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NEWS UPDATE #133


iNews reports: The world is facing the “largest humanitarian crisis” since 1945, the United Nations has warned, with over 20 million people facing famine and starvation in Yemen, Somalia, South Sudan and Nigeria. Stephen O’Brien, UN Emergency Relief Coordinator, has called for international assistance to avoid a “catastrophe” that could see widespread death and devastation.

As reservoir levels plunge in three states, South India braces for more water wars
Sruthisagar Yamunan, Scroll.in
South India is staring at an acute drinking water crisis. After the failure of both the south-west and the retreating north-east monsoons, three southern states are in the midst what officials are calling the “second-worst drought” in history, after the dry spells of the 1960s. Across Karnataka, Tamil Nadu and Kerala, reservoirs are so dry that even drinking water is hard to come by in several regions. (Related: Bandipur Tiger Reserve is facing an acute water crisis. But drought alone is not to blame 2) In Chennai, a tanker strike spells the beginning of a water crisis even before summer has set in 3) Now, every drop counts as Kerala water authority goes for cut in supply)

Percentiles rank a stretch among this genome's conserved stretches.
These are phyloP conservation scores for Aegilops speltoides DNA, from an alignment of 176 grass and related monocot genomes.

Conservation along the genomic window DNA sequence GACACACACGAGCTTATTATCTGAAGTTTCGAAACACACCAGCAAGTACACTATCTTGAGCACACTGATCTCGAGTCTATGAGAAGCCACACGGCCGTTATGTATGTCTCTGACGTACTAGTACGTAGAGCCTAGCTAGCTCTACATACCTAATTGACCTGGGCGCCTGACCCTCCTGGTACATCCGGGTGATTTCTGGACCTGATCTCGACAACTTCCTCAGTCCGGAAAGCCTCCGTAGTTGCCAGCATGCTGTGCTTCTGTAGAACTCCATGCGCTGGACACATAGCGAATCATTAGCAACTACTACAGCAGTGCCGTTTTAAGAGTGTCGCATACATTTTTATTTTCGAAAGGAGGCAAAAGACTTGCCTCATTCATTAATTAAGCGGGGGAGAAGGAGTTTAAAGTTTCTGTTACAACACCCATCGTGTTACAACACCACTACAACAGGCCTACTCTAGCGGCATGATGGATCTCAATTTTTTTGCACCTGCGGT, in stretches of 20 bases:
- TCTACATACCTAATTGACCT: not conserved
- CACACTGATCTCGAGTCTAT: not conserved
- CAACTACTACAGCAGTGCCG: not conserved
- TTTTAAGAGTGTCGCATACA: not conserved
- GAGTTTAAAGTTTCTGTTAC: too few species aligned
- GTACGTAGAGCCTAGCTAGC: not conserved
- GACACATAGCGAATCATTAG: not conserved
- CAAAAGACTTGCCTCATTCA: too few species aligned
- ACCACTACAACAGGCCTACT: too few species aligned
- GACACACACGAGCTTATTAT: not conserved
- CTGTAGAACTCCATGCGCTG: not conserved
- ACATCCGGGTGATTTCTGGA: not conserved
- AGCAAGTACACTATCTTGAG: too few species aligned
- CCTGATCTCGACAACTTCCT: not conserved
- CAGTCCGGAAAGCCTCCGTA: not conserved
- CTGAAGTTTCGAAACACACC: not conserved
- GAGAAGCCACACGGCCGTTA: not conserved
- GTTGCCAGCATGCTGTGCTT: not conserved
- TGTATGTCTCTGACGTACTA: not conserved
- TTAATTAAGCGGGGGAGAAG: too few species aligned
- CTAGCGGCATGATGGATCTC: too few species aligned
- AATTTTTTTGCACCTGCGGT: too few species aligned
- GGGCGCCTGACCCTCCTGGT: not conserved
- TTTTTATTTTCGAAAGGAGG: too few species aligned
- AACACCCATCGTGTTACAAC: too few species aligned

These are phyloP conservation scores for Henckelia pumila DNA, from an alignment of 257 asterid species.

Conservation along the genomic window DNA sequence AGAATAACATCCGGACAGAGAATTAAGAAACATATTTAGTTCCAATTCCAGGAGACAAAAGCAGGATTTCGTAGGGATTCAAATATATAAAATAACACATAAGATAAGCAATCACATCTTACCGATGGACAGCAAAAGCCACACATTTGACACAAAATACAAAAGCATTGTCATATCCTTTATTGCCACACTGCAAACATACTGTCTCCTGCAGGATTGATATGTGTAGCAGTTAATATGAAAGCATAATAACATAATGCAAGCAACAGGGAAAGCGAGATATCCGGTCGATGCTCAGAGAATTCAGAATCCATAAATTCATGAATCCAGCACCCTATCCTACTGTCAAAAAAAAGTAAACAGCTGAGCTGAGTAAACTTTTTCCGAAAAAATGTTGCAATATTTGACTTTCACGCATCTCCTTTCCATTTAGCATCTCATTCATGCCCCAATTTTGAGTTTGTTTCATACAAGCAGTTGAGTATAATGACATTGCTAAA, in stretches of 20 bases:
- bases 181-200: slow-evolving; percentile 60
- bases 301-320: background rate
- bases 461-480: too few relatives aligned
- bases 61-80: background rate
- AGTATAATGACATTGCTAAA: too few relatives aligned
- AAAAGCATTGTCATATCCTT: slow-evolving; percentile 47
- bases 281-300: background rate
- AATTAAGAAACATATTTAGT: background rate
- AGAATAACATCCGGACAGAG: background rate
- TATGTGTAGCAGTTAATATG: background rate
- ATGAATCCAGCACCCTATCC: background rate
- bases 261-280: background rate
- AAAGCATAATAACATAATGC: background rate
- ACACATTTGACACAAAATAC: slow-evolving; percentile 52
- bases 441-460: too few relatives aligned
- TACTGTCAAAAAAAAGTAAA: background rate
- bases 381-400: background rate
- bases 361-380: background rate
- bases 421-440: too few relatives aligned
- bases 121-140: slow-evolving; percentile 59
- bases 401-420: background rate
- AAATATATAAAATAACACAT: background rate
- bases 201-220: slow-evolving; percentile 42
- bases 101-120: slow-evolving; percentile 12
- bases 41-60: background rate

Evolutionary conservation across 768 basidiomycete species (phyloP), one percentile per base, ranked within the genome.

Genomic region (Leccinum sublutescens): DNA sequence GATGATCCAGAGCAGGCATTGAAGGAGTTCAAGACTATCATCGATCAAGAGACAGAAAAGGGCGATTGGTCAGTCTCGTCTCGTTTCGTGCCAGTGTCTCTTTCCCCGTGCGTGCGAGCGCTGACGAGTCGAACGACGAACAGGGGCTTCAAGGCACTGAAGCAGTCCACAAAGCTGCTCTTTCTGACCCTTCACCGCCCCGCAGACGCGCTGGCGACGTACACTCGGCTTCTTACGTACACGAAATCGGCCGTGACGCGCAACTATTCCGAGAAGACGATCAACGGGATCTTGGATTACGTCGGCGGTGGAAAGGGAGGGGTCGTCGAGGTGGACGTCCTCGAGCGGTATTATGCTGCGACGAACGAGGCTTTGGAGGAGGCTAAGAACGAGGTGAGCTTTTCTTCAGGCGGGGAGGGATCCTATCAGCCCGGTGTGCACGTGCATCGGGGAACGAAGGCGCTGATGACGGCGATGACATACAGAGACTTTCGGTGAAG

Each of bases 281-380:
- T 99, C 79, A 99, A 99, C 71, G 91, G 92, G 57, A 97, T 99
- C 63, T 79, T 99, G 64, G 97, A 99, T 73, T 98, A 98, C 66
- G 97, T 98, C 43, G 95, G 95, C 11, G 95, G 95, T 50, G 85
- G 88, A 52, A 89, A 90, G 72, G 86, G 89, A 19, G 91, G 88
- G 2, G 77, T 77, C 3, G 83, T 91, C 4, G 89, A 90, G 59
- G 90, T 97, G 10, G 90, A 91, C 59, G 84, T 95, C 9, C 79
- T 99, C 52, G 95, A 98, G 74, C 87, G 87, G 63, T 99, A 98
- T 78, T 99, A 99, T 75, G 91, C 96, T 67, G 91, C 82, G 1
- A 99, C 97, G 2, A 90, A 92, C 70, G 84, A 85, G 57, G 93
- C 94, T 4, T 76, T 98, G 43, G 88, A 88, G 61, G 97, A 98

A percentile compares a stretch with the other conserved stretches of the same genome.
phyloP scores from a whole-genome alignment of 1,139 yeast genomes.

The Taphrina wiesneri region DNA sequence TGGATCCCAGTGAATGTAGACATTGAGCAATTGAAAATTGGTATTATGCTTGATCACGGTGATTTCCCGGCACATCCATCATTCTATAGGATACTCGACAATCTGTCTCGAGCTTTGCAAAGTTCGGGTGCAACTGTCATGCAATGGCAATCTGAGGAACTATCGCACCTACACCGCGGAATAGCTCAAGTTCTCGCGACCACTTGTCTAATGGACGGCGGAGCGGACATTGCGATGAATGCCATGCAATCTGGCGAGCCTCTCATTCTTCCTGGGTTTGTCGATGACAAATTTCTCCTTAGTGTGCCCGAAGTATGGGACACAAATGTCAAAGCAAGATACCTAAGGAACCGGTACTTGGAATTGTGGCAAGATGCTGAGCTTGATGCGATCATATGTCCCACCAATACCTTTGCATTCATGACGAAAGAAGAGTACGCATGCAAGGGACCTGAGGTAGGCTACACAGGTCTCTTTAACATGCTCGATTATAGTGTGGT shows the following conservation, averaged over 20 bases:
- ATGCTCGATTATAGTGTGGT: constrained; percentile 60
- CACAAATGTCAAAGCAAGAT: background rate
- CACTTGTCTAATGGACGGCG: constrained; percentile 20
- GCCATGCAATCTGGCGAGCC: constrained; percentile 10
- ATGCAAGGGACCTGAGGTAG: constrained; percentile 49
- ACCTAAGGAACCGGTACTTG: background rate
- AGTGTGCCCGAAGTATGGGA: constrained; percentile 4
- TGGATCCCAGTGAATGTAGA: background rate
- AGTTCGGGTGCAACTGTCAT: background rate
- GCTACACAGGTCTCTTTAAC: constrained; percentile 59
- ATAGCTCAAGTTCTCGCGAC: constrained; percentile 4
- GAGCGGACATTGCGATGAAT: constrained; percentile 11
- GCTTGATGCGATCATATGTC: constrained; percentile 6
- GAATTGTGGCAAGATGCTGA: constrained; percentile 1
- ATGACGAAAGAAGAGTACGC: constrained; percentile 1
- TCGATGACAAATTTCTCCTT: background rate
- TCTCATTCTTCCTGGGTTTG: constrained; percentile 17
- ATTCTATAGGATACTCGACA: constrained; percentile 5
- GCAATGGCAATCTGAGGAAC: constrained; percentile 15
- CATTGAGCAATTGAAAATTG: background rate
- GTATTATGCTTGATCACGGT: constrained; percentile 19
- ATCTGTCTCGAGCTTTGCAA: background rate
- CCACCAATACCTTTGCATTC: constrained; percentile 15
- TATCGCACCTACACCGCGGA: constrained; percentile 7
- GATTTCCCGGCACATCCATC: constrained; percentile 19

India’s thermal power generation to reduce by half in next five years
The Economic Times
Coal-fired power generation is expected to grow 4.05 per cent during 2017-18, suggests Central Electricity Authority (CEA) in its latest estimates. Hydel on the other hand is expected to grow 5.52 per cent, while nuclear will grow only about 2.43 per cent during the same year. (Related: 20 hydro projects of 6,329 MW stalled or stressed, says Piyush Goyal)

‘Green nods given to projects that don’t meet criteria’
The Times of India
Highlighting irregularities in the process of granting green nods to many projects in the country, the Comptroller and Auditor General of India (CAG) has noted that almost a third of the nearly 200 developmental projects which got environmental clearances between 2011-2015 did not adhere to the procedure of seeking mandatory public consultation. In its report, tabled in the Parliament on Friday, the CAG also said that the existing processes for grant of environmental clearance in the country suffered from various procedural deficiencies and there were delays at each stage of environment impact assessment (EIA) process.

Worst attack in two years, Maoists kill 12 CRPF men in Sukma
The Indian Express
In the biggest Maoist attack on security forces in over two years, 12 Central Reserve Police Force (CRPF) personnel were killed and two injured in an ambush in the Bhejji area of Sukma district in Chhattisgarh on Saturday morning. All personnel belonged to the 219 Battalion of the paramilitary force, which has a post at Bhejji. The attack came on the same day as a Maoist strike in 2014 in Tahkawada region of Bastar that had killed 16, including 11 CRPF men, four police personnel and a civilian. (Also read: Voicing Silence: A Report Of A Fake Encounter Of A Disabled Adivasi Youth)

Bayer’s Trojan Horse: Criminal Prosecution Required To Stop GM Food
Colin Todhunter, Countercurrents.org